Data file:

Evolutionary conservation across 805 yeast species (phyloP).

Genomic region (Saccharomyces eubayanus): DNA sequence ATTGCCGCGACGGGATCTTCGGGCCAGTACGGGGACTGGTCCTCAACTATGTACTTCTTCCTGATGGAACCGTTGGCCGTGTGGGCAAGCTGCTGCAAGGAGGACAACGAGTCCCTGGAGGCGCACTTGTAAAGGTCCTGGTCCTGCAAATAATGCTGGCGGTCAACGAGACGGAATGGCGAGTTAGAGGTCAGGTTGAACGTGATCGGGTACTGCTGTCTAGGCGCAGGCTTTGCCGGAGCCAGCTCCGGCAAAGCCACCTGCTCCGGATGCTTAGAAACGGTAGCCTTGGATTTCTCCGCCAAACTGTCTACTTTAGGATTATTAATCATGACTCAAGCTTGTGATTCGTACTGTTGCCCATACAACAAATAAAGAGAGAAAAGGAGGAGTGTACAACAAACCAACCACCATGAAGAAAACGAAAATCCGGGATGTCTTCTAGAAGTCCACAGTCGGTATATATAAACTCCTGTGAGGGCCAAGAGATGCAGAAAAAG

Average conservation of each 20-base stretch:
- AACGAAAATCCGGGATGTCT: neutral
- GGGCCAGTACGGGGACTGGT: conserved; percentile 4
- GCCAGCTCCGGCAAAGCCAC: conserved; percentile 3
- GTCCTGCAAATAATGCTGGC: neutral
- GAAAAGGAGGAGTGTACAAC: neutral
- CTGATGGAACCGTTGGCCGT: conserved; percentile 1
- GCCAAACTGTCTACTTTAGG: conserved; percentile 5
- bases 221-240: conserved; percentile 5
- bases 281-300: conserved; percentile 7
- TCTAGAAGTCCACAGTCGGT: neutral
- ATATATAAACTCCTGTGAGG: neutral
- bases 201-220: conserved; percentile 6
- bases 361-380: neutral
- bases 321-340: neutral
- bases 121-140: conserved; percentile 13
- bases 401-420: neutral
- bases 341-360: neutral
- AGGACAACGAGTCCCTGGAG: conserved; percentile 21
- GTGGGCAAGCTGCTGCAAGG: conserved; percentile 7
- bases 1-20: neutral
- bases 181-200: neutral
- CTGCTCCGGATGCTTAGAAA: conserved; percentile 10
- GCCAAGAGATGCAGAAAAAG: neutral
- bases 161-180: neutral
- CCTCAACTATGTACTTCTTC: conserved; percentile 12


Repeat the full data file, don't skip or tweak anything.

Evolutionary conservation across 805 yeast species (phyloP).

Genomic region (Saccharomyces eubayanus): DNA sequence ATTGCCGCGACGGGATCTTCGGGCCAGTACGGGGACTGGTCCTCAACTATGTACTTCTTCCTGATGGAACCGTTGGCCGTGTGGGCAAGCTGCTGCAAGGAGGACAACGAGTCCCTGGAGGCGCACTTGTAAAGGTCCTGGTCCTGCAAATAATGCTGGCGGTCAACGAGACGGAATGGCGAGTTAGAGGTCAGGTTGAACGTGATCGGGTACTGCTGTCTAGGCGCAGGCTTTGCCGGAGCCAGCTCCGGCAAAGCCACCTGCTCCGGATGCTTAGAAACGGTAGCCTTGGATTTCTCCGCCAAACTGTCTACTTTAGGATTATTAATCATGACTCAAGCTTGTGATTCGTACTGTTGCCCATACAACAAATAAAGAGAGAAAAGGAGGAGTGTACAACAAACCAACCACCATGAAGAAAACGAAAATCCGGGATGTCTTCTAGAAGTCCACAGTCGGTATATATAAACTCCTGTGAGGGCCAAGAGATGCAGAAAAAG

Average conservation of each 20-base stretch:
- AACGAAAATCCGGGATGTCT: neutral
- GGGCCAGTACGGGGACTGGT: conserved; percentile 4
- GCCAGCTCCGGCAAAGCCAC: conserved; percentile 3
- GTCCTGCAAATAATGCTGGC: neutral
- GAAAAGGAGGAGTGTACAAC: neutral
- CTGATGGAACCGTTGGCCGT: conserved; percentile 1
- GCCAAACTGTCTACTTTAGG: conserved; percentile 5
- bases 221-240: conserved; percentile 5
- bases 281-300: conserved; percentile 7
- TCTAGAAGTCCACAGTCGGT: neutral
- ATATATAAACTCCTGTGAGG: neutral
- bases 201-220: conserved; percentile 6
- bases 361-380: neutral
- bases 321-340: neutral
- bases 121-140: conserved; percentile 13
- bases 401-420: neutral
- bases 341-360: neutral
- AGGACAACGAGTCCCTGGAG: conserved; percentile 21
- GTGGGCAAGCTGCTGCAAGG: conserved; percentile 7
- bases 1-20: neutral
- bases 181-200: neutral
- CTGCTCCGGATGCTTAGAAA: conserved; percentile 10
- GCCAAGAGATGCAGAAAAAG: neutral
- bases 161-180: neutral
- CCTCAACTATGTACTTCTTC: conserved; percentile 12